Instead of competitors having to apply for a racing license, MSA will now license the car provided that it meets standard roadworthy requirements. Effectively this means that two or more competitors can compete in the same car. MSA will also introduce a national log readily available on their social media platforms listing the top contenders nationally.

This creates an opportunity for inter-club competitions as well: Both head-to-head events and virtual rivalries. In addition to the car license fee of R200 per annum competitors will have to pay a minimal fee to compete, as well as sign an indemnity form.

It all sounds very good in principal, but with so many things in life the success is depends on buy-in from the market. I’ll be quite frank – after all I’m not just posting the press release as I received it: I’d love to see this concept develop into something spectacular and for a couple of valid reasons.

Image: Reynard Gelderblom

First and foremost we’re talking about the very important fact of road- and competitor safety. How many times haven’t we heard of dices ending up in tragedy – sometimes even involving innocent bystanders? By providing a platform for people to compete, MSA is actively aiding to make our roads a safer place.

Marshals have to undergo training and trained individuals are exactly the type of people you want on the scene in case something goes wrong – not someone without any idea of what he or she is doing.

Adding to this is also the fact that MSA approves venues to host events based on standards that you have to comply with, you don’t just host an event because you own a long, straight piece of road or have access to an airstrip.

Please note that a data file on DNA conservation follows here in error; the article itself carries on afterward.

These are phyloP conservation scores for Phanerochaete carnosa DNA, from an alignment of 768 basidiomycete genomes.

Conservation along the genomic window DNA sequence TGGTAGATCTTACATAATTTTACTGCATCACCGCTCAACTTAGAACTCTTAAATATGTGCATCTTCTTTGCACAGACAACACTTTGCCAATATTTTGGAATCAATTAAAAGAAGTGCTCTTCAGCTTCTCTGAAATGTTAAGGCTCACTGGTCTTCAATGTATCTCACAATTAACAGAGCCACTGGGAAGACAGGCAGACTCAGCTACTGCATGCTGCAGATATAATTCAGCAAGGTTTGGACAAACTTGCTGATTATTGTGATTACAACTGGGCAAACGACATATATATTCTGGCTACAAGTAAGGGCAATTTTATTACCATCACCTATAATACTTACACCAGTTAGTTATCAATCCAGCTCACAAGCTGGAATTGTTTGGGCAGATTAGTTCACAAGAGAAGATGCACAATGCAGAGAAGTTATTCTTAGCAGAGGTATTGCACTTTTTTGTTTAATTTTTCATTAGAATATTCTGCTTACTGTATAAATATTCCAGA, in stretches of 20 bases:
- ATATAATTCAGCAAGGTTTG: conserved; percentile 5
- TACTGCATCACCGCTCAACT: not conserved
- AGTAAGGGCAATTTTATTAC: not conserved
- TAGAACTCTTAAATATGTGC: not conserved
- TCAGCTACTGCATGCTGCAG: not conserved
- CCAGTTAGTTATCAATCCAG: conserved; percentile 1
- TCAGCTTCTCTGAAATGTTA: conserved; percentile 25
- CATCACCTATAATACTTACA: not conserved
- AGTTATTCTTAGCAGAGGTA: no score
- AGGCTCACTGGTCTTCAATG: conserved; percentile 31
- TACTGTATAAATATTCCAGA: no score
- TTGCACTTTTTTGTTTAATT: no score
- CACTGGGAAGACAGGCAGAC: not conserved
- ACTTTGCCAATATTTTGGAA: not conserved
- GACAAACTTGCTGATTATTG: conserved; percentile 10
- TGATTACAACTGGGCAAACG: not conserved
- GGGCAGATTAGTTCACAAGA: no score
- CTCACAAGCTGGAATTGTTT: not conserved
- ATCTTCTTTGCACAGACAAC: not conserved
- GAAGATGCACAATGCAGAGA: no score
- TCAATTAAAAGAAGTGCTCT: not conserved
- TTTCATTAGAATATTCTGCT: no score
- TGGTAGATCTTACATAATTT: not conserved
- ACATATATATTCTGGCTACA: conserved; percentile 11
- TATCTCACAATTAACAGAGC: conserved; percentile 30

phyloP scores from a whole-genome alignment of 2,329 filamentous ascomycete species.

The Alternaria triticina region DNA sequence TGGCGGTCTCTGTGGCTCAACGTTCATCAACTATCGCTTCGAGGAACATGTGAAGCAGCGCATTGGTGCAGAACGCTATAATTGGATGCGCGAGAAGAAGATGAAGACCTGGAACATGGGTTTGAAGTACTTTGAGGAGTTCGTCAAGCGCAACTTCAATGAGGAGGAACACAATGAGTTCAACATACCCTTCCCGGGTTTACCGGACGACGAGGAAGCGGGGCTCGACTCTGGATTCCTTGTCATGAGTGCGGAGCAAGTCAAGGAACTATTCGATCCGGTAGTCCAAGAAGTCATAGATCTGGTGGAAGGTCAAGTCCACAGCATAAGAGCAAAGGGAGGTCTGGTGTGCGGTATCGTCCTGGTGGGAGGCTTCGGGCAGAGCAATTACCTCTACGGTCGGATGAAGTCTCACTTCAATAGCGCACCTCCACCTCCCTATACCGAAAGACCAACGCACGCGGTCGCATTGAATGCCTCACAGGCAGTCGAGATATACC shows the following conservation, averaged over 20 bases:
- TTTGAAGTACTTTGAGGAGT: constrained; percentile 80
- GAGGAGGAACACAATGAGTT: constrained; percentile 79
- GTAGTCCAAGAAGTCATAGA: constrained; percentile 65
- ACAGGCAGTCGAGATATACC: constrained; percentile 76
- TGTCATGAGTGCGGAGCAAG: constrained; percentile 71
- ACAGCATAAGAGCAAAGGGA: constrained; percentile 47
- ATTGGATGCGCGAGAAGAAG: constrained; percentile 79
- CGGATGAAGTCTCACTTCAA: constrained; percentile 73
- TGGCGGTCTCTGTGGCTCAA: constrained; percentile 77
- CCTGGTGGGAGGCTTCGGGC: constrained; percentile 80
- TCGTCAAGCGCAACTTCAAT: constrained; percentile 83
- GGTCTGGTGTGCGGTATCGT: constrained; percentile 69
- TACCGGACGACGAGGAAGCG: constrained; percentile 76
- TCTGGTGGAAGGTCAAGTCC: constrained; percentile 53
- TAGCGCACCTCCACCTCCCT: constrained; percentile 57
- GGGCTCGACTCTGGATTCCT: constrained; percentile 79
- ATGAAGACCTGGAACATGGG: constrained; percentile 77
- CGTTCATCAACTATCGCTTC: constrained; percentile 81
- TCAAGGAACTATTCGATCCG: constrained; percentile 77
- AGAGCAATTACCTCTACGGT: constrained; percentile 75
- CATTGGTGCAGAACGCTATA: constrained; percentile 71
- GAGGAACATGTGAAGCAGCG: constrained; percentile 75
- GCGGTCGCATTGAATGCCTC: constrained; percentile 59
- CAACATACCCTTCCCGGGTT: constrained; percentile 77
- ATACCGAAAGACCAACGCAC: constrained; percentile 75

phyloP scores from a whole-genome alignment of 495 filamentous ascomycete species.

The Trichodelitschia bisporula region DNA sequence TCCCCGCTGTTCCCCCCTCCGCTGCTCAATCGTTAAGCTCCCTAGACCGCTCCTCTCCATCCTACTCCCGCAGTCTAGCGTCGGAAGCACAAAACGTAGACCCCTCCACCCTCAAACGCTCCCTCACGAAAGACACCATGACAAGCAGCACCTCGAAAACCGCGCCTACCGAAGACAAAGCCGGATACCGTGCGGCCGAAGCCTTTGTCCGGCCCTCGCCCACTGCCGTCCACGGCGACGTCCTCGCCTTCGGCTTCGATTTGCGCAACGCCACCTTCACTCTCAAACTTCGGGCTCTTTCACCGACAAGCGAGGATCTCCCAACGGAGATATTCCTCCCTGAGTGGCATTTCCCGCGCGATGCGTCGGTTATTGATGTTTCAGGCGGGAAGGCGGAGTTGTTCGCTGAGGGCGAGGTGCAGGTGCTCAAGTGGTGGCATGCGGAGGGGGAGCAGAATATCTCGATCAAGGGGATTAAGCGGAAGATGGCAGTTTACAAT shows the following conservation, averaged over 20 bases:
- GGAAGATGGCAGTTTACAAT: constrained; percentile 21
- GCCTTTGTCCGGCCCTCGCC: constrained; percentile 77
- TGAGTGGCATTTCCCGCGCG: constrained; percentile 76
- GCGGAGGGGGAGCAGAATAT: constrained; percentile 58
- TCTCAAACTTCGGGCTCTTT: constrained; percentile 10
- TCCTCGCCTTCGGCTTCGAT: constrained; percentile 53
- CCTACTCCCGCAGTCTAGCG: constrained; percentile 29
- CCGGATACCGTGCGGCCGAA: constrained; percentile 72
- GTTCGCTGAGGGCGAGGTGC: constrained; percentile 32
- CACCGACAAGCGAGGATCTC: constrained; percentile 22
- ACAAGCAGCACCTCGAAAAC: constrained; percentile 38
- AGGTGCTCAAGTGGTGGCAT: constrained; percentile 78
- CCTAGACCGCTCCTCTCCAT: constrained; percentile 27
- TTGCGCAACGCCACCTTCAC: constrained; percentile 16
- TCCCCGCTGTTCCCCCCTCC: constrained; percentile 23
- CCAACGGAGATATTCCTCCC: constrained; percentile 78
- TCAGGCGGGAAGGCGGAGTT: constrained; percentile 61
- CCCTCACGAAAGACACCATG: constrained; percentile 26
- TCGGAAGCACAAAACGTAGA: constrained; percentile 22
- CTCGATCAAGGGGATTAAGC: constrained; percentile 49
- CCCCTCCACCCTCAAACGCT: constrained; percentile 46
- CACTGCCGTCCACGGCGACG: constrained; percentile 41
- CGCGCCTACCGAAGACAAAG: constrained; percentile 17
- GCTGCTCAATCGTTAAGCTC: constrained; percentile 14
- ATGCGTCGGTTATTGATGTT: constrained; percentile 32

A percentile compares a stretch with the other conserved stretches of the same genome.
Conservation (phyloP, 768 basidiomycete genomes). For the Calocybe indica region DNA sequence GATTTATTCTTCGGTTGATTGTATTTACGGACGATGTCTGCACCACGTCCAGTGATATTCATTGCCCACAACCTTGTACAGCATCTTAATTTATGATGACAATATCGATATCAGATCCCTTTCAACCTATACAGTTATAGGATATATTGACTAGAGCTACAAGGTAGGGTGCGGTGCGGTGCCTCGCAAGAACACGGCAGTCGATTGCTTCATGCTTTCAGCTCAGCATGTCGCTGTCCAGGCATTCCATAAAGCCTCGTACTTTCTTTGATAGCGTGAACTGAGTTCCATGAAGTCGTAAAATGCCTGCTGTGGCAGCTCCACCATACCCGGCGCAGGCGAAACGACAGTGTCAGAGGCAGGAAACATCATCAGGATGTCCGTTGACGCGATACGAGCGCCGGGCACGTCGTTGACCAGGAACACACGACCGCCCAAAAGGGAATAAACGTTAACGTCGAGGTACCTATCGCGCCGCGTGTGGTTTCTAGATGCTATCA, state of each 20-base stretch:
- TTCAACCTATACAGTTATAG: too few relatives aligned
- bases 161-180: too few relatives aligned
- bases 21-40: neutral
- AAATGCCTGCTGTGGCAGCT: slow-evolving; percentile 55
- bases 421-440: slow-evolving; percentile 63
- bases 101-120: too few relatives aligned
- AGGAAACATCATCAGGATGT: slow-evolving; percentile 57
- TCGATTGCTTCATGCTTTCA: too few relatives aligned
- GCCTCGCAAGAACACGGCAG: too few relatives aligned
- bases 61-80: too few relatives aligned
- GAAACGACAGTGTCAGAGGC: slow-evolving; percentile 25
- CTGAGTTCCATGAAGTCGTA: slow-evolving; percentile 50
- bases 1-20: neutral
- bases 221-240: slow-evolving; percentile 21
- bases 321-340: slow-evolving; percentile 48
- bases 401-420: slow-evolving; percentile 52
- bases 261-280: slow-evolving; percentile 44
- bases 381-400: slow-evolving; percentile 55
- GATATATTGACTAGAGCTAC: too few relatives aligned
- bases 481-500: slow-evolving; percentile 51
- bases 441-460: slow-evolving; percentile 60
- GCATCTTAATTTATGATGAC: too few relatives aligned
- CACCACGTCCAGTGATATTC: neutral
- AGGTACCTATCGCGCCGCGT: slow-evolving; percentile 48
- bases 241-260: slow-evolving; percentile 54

My second reason is money.

Yes competing in a season of your regional drag racing championship is an expensive hobby without much reward if you want to show up in your daily cruiser Opel Corsa – let’s be honest you’re not going to set any records so prize money and sponsorship opportunities will be fairly limited.

Now I’ve heard this one quite a lot before: “That MSA lot, they’re just a bottomless pit filled with greedy sharks that don’t really care about sport.” Don’t you therefore find it quite interesting that these greedy sharks didn’t just introduce a street legal class to their existing drag racing championships which would be more effective to fill their bottomless pit? MSA have truly listened to the concerns of the people they expect to abide to their guidelines and brought forward a concept that will keep your racing budget cost effective.

Image: Reynard Gelderblom

My last point is that MSA is effectively taking away any argument for involvement in non-sanctioned events. Quite honestly I’m getting rather tired of those believing that racing is only truly enjoyable when it’s run by a bunch of wanna-be outlaws who believe that MSA is just: “The man trying to keep his hand on things.” I’d certainly like to invite those corporates putting sponsorship money into non-sanctioned events to rethink their marketing decisions.

A question to those sitting at these boardroom tables: If some rather serious and tragic incident occurs at one of these so-called lucrative events, what’s the blowback that you’ll have to spin yourself out of when it becomes known that the event didn’t hold any official sporting status? I know I certainly wouldn’t want it known that I’ve been bankrolling it.

Even while conducting my research into this I’ve been reading some public comments laughing off the MSA Street legal drags.

My favourite one: “Guys don’t understand the culture of street racing and how it works.” I’d like to challenge this with: “Do you understand the sport called racing?” From my point of view it’s clear that MSA understands it and is making a valiant effort to incorporate everyone in it – even the culture of street racing.

Read the original post here.